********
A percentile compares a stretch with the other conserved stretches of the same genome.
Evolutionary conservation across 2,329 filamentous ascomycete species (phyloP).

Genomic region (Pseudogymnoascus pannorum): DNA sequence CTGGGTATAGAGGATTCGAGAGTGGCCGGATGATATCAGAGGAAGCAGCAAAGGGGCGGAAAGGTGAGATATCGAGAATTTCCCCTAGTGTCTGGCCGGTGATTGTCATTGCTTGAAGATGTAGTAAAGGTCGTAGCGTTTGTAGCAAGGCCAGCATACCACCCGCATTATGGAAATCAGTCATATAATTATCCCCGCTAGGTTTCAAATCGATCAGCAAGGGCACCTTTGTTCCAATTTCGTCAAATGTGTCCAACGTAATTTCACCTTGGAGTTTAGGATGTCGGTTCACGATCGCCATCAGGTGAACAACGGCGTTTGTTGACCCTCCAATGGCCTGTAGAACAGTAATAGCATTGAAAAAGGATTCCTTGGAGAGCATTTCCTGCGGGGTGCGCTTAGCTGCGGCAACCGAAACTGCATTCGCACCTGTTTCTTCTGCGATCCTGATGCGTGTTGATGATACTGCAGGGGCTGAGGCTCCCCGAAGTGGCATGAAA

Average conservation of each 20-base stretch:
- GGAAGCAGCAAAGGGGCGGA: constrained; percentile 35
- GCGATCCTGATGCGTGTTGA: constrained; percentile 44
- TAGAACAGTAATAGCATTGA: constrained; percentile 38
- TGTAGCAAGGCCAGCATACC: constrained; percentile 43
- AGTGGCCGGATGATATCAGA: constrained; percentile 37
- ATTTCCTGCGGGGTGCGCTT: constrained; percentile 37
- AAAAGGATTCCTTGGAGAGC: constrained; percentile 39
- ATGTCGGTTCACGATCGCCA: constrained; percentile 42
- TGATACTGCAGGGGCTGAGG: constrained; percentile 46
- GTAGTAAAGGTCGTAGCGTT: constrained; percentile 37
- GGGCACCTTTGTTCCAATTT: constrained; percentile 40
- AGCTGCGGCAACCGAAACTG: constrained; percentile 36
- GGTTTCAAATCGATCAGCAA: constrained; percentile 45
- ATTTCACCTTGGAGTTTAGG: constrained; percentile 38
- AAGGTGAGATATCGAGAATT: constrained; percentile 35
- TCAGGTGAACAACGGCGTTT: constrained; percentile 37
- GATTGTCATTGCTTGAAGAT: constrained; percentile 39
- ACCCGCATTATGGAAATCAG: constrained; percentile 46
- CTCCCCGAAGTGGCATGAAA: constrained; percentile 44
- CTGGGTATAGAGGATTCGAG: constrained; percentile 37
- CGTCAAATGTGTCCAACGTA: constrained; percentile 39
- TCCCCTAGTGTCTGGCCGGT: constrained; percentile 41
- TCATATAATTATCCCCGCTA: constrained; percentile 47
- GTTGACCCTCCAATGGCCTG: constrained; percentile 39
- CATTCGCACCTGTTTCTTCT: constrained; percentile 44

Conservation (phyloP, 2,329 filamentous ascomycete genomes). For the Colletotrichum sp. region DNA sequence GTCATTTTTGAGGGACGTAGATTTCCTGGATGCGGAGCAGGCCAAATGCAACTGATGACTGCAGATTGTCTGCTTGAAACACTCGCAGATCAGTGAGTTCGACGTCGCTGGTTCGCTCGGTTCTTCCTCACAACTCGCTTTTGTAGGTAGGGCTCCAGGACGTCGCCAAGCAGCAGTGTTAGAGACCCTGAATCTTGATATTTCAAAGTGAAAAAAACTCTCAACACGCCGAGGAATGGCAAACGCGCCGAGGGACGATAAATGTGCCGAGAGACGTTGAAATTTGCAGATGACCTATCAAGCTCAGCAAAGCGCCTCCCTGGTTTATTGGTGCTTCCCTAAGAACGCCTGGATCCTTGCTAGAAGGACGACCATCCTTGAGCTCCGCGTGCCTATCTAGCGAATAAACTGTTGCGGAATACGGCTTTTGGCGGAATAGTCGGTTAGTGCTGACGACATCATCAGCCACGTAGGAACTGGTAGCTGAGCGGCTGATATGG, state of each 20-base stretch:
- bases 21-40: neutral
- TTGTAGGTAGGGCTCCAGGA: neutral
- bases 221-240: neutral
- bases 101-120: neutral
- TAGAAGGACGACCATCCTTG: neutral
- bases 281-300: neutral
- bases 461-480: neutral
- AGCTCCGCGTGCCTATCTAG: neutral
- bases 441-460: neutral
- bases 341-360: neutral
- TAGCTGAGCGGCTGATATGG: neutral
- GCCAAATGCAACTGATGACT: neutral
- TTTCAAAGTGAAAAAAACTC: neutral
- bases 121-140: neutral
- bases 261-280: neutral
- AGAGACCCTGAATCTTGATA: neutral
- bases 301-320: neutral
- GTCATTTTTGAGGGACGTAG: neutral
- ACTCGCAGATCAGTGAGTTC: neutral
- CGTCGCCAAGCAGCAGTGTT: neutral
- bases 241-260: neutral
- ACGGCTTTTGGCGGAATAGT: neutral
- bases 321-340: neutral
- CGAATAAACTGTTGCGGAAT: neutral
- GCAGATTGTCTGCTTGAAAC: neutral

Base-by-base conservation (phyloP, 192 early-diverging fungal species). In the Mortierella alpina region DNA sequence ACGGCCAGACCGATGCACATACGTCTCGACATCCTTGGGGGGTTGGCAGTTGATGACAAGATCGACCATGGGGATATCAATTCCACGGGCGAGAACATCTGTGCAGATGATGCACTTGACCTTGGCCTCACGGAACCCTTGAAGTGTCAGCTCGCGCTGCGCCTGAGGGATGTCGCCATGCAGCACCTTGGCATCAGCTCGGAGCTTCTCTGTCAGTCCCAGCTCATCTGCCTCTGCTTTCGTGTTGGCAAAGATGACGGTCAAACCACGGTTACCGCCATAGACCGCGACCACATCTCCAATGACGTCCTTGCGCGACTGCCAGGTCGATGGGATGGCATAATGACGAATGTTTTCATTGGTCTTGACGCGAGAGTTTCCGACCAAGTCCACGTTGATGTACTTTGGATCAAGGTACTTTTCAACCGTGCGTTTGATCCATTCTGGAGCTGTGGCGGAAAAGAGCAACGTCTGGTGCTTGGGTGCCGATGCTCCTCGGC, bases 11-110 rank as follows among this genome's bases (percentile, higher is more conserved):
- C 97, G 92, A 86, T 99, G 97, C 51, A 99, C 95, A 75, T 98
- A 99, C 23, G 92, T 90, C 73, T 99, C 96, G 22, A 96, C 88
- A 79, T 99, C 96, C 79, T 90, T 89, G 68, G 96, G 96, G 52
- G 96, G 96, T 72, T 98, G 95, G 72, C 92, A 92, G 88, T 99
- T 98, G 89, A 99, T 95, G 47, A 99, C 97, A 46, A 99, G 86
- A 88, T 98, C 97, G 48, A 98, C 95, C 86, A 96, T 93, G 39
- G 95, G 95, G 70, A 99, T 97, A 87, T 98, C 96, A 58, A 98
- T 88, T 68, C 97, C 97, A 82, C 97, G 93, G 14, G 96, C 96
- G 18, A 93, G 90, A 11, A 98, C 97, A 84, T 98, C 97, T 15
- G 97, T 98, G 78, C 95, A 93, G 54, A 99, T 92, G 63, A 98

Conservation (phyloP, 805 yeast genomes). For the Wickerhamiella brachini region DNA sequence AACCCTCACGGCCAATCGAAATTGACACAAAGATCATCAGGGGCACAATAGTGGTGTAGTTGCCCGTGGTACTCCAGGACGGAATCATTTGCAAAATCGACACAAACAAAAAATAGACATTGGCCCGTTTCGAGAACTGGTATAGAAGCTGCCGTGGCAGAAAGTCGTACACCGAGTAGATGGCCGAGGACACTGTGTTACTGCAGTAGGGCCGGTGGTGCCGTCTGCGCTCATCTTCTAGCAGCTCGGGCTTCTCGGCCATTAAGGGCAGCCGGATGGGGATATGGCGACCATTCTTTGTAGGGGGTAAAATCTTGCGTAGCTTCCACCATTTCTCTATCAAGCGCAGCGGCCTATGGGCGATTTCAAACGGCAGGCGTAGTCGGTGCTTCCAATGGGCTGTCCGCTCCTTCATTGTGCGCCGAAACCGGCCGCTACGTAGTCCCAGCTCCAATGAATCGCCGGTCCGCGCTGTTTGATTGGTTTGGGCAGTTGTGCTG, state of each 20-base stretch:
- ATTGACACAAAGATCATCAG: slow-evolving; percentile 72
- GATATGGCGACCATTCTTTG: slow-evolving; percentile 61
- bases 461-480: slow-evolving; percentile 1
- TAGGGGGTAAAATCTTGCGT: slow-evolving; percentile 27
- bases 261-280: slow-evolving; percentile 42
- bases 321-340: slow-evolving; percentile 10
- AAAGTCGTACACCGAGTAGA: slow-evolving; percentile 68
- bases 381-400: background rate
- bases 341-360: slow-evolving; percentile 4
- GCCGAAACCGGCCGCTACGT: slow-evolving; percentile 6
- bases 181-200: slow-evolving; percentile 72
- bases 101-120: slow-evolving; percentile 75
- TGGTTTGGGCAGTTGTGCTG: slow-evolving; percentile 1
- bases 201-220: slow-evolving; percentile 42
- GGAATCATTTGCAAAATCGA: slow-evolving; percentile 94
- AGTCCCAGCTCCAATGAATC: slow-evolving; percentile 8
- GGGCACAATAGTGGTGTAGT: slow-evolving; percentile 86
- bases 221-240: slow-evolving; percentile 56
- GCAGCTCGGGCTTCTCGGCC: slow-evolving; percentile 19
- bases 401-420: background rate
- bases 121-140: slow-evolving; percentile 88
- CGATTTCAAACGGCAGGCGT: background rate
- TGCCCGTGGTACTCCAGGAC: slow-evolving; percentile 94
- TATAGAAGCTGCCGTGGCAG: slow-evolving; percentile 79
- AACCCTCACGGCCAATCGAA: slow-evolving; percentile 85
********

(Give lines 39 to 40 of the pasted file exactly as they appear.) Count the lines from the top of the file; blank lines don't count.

- bases 441-460: neutral
- bases 341-360: neutral